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Book Review of the English Translation of the Yurburg Yizkor Book, By Professor Dov Levin, Oral History Department Hebrew University (noted expert on Lithuanian Jewry)
You do not have to be a bibliographer in order to understand that Yizkor Books of Jewish communities which were destroyed in the Holocaust are still being published, but there is no doubt that their number has decreased.
One of these books is the "Yurburg Yizkor Book", published recently, and probably most readers were not even aware of its existence. The main innovative uniqueness of this book expresses itself in the quality of its editing as well as its content. It has two parts, written at different times, with an interval of several decades between them. Every part embodies much assorted material of this old and special community, due to its location, the composition of its population and its economic and cultural situation.
The first part of the book was published in Jerusalem in 1991, in Hebrew, by "The Organization of Former Residents of Yurburg in Israel" with the active participation of, and edited by, Zevulun Poran (Petrikansky). This translated part extends to over 2/3 (556 pages) of the English book under discussion. The editor of this book, Joel Alpert, helped by assistant editor Josef Rosin, was particularly careful to include all Hebrew and Yiddish material, insisting that the translation should be exact and that names of people and places would be properly translated into English. It was his intention to include general information about the town and its Jewish community; memoirs and authentic descriptions written by members of the community who grew up in the town almost until the time of its destruction; hundreds of thrilling photos of generations of families and of the day by day life of Yurburg Jews. But what may be of special interest for the genealogists among the readers are the lists of names of Yurburg Jews: those who were privileged to die naturally and be buried in the community cemetery, as well as those who were murdered by the Nazis and their Lithuanian neighbors from way back, and also the few survivors.
No less interesting and thrilling is the additional material collected and added to the second part of the book by the industrious editor and compiler Joel Alpert. Thanks to his energy and personal motivation to widen the circle of more participants interested in commemorating Yurburg Jewry, the 180 pages of the second part include memoirs, documents and photos of former residents of the town and its vicinity, of people who have been living in the USA for a long time, such as Naividel, Eliashevitz, Laden, Feinberg, Krelitz, Rosin-Hilelson, Craine and others. This part also contains several essays written by Israeli residents who have a special affinity to the Yurburg community, either as a result of family connections or because they are engaged in historical research concerning this community: Professor Ze'ev Bernstein from the Tel-Aviv University, Professor Dov Levin from the Hebrew University in Jerusalem, Gita Abramson-Bereznitsky and others.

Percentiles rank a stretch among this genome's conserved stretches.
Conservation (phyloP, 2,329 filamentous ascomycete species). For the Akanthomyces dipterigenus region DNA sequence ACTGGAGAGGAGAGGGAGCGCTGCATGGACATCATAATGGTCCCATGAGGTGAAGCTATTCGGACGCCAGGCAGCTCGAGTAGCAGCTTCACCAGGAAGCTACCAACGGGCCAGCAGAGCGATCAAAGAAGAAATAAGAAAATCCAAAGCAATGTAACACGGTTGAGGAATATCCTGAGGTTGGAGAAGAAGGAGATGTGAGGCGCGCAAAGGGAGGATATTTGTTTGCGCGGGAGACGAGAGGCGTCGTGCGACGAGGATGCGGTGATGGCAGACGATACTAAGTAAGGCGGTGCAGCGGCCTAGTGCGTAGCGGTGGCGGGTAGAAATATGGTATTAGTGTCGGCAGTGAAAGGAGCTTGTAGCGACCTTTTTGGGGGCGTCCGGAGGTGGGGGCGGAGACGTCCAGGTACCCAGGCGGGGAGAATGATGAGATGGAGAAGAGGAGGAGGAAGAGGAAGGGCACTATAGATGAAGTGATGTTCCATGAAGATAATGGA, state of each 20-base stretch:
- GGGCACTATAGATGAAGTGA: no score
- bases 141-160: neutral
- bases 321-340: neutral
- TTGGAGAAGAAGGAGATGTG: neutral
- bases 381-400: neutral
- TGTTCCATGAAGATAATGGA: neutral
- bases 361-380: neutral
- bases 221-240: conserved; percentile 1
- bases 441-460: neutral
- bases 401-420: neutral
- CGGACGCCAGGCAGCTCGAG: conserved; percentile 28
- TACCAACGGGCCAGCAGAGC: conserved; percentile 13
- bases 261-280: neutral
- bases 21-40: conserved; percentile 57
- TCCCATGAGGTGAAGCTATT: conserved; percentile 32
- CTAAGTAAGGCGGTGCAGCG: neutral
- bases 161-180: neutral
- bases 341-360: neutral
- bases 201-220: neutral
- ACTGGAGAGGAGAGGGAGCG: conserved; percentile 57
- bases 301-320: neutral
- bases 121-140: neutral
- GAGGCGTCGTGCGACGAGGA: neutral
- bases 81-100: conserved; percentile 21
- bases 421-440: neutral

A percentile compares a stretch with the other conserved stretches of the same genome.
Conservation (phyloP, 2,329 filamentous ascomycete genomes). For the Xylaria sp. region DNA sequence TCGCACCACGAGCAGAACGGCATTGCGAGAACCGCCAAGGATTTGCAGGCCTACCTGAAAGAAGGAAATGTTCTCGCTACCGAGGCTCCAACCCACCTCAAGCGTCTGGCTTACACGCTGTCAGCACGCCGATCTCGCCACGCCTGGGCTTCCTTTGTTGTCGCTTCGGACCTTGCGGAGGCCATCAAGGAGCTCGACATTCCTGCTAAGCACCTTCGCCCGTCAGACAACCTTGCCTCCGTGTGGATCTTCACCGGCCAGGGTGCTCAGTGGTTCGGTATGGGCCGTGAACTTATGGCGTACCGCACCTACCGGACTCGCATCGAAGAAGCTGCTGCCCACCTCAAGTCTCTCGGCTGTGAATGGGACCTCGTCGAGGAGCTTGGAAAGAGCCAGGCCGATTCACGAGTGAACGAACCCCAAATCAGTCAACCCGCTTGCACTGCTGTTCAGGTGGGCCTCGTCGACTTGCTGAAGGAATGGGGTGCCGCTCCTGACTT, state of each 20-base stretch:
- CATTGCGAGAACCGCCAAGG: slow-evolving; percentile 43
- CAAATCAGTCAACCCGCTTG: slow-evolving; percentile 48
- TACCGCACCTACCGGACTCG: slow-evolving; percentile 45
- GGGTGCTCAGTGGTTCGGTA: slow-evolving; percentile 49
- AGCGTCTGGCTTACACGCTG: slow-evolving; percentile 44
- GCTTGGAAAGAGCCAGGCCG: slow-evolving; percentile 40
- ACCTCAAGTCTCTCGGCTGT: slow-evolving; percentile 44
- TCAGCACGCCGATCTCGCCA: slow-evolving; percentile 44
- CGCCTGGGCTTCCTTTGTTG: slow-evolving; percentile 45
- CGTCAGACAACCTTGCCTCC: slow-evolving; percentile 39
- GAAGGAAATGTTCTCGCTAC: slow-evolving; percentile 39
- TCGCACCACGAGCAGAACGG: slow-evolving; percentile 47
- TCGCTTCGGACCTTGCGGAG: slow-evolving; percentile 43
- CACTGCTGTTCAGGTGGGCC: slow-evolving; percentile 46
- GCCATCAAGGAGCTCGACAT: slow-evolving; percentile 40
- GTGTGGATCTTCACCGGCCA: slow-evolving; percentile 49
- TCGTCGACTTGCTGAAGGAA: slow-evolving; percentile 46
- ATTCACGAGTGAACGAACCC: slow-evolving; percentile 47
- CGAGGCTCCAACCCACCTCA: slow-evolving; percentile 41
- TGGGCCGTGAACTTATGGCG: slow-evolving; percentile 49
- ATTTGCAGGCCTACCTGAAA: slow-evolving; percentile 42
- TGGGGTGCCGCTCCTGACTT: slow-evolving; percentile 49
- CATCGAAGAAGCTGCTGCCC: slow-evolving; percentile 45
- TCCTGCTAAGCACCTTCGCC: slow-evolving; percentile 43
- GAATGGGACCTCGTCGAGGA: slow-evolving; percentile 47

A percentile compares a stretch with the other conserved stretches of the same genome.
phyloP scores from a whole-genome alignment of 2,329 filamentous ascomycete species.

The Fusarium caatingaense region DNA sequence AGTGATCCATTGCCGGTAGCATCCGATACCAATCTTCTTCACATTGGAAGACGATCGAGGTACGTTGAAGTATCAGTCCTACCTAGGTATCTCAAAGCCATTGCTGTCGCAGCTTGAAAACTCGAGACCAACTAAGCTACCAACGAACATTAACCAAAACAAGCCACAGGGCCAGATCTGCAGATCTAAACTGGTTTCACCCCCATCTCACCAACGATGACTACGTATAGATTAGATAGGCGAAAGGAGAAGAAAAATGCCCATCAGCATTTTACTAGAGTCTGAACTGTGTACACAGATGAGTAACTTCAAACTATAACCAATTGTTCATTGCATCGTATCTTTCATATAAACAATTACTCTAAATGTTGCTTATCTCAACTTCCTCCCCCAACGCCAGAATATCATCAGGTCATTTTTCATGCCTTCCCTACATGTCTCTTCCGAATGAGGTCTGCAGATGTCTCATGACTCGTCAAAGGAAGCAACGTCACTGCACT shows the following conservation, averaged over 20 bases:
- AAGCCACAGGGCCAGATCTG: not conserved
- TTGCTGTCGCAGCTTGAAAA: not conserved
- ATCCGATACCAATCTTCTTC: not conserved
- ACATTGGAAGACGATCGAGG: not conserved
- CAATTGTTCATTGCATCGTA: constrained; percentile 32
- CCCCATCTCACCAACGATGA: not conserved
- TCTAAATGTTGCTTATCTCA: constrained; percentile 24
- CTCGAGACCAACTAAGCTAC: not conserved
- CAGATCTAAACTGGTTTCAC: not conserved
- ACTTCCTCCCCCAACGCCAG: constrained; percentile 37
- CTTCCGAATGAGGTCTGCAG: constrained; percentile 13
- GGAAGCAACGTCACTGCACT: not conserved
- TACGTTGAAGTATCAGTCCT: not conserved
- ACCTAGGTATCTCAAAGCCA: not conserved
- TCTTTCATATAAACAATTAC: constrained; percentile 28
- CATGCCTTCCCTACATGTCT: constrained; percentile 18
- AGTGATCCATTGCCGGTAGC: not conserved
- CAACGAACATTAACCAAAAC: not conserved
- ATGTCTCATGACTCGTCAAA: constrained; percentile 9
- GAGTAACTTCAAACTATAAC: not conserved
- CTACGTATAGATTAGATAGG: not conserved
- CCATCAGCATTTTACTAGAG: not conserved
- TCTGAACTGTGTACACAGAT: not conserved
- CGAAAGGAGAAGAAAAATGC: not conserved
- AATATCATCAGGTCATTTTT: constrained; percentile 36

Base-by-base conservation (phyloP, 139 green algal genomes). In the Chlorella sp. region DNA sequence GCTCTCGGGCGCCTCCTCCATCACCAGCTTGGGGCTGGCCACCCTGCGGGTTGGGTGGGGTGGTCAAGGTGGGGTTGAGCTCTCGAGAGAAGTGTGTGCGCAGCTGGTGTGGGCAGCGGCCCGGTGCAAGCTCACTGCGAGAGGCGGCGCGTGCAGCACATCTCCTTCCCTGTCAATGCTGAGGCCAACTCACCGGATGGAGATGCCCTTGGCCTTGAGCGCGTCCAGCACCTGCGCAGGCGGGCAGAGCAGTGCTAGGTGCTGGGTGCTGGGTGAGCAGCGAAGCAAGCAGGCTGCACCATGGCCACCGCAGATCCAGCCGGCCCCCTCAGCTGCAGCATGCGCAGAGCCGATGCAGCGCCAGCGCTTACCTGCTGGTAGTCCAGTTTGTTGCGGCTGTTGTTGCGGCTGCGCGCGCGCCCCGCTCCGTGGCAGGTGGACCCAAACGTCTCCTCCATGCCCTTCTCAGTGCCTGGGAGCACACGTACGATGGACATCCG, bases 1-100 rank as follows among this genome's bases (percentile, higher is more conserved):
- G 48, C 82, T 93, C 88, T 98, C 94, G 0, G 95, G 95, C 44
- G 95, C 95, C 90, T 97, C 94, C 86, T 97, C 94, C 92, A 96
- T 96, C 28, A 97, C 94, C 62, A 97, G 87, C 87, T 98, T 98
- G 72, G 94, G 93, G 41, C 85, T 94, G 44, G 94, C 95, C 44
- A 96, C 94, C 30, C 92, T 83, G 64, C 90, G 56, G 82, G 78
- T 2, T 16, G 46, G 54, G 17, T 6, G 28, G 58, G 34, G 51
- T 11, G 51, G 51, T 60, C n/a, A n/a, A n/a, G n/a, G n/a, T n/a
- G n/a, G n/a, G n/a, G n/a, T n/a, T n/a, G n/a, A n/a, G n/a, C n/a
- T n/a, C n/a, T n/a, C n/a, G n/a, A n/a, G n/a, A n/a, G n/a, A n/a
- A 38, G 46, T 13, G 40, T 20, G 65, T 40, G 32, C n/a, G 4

Particular mention and praise should be given to the B.A. thesis "Holocaust in Jurbarkas" prepared in 1998 in Vilnius University by student Ruta Puisyte under the guidance of Professor Meyer Shub from this University. Apart from the historical importance of this work it is praiseworthy to note that this Lithuanian young lady showed a great deal of personal courage, integrity and bravery to reveal those local Lithuanians by name, who were the murderers of their Jewish neighbors.
It is also worthwhile mentioning the wide ranging and moving essay "A Journey to My Past" by Fania Hilelson-Jivotovsky.
In summary, it seems that judging from the quality of the material included in this book, it can be considered a small encyclopedia, which could serve as a model for similar books.
As can be understood from the short review above, there is no doubt that we are speaking about a significant innovation, thanks to the courage of the editor in presenting a book to the reader containing facts, memories and the description of a way of life covering a period of about a dozen generations, who were residents of a Jewish town and who today are spread all over the world, the common denominator being: "One generation passes on its history and ideas to the next."